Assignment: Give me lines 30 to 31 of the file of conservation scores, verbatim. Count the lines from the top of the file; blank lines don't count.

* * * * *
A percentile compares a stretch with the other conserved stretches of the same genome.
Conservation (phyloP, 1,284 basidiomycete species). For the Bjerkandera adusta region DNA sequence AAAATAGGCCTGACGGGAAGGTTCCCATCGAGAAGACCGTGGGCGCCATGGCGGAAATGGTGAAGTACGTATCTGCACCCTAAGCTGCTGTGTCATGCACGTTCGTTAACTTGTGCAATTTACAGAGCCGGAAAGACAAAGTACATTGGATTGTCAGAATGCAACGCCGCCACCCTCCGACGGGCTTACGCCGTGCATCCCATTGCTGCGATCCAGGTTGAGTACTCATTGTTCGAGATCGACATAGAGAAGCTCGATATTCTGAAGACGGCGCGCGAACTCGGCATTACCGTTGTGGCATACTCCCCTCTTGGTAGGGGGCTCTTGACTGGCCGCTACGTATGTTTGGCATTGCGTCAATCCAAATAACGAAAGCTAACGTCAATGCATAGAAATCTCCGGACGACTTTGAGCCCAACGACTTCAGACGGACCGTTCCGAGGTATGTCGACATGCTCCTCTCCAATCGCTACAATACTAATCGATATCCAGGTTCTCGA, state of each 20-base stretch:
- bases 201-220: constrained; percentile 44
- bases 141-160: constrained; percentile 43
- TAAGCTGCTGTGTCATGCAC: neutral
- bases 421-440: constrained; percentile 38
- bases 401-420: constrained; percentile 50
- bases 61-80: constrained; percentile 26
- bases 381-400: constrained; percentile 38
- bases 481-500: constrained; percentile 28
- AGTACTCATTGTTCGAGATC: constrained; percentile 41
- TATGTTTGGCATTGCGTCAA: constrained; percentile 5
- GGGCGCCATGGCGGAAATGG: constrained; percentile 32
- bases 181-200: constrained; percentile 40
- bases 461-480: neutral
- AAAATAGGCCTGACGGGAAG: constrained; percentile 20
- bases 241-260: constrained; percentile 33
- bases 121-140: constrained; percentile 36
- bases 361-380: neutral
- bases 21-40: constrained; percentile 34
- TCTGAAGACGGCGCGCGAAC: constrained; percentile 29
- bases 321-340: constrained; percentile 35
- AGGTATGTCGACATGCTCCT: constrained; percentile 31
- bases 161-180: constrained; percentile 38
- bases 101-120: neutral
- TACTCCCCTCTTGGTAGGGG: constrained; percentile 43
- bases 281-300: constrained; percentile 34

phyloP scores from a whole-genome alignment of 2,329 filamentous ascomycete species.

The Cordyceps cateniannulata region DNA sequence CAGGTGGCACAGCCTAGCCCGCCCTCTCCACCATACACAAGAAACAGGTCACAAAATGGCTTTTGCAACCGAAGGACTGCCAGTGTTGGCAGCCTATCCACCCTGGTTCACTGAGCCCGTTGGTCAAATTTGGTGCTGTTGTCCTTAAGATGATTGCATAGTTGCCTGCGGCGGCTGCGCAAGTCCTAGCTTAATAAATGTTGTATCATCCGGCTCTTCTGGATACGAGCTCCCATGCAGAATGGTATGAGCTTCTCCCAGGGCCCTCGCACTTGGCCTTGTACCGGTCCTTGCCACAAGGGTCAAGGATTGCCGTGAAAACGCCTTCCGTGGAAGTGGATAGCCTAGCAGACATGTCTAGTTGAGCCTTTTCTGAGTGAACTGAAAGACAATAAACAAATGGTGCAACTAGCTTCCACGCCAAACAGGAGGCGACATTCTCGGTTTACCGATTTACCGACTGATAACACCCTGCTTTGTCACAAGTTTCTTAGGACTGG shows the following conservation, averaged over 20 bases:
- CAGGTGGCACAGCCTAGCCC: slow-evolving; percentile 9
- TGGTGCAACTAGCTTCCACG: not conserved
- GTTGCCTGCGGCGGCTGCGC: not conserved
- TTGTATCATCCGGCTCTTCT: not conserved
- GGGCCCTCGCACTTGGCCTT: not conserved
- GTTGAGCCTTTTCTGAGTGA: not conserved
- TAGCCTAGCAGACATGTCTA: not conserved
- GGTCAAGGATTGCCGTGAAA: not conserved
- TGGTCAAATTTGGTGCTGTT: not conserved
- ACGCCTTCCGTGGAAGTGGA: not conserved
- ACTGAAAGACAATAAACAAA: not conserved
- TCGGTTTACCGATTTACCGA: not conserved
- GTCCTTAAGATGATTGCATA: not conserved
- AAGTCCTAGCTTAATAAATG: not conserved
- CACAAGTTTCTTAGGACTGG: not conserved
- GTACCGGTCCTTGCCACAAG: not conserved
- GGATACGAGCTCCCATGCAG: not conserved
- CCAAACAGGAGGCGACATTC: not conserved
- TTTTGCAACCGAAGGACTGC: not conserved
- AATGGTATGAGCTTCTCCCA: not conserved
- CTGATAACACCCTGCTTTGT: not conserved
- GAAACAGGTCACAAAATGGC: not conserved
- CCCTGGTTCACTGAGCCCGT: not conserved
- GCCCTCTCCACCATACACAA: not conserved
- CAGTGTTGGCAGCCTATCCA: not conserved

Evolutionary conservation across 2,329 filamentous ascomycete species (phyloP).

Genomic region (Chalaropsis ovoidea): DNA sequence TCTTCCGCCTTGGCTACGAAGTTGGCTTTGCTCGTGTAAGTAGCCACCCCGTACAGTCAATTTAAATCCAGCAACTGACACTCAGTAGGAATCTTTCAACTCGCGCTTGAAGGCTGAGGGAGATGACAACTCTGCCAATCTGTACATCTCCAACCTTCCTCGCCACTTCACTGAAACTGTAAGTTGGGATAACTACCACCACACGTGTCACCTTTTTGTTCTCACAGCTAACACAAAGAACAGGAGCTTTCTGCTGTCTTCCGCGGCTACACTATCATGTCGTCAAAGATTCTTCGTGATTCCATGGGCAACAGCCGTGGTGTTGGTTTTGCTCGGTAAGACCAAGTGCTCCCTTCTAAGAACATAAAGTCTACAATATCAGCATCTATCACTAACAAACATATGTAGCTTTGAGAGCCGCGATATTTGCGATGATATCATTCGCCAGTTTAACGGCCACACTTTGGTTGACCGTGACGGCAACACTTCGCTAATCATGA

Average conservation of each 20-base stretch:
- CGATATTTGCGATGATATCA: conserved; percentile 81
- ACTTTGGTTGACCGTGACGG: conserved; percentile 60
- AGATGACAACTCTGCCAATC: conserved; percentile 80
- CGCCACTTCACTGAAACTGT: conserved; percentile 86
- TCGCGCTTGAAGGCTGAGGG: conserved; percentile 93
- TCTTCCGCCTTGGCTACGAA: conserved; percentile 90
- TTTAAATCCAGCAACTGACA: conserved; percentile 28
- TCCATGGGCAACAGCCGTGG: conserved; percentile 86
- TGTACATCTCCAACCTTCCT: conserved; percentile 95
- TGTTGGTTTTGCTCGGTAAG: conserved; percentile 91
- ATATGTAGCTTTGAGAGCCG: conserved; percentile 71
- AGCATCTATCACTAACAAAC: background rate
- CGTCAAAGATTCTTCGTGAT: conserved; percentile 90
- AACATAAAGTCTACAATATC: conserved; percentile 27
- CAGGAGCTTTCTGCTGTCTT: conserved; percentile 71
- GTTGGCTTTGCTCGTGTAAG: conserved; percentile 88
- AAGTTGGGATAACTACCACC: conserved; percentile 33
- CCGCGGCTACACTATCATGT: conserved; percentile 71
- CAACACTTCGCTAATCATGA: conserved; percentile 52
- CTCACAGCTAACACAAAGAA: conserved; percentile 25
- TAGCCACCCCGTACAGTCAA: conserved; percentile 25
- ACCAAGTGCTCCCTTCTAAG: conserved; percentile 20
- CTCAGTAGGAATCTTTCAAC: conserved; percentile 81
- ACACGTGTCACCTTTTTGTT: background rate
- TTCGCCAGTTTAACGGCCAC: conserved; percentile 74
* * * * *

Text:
- CAGGTGGCACAGCCTAGCCC: slow-evolving; percentile 9
- TGGTGCAACTAGCTTCCACG: not conserved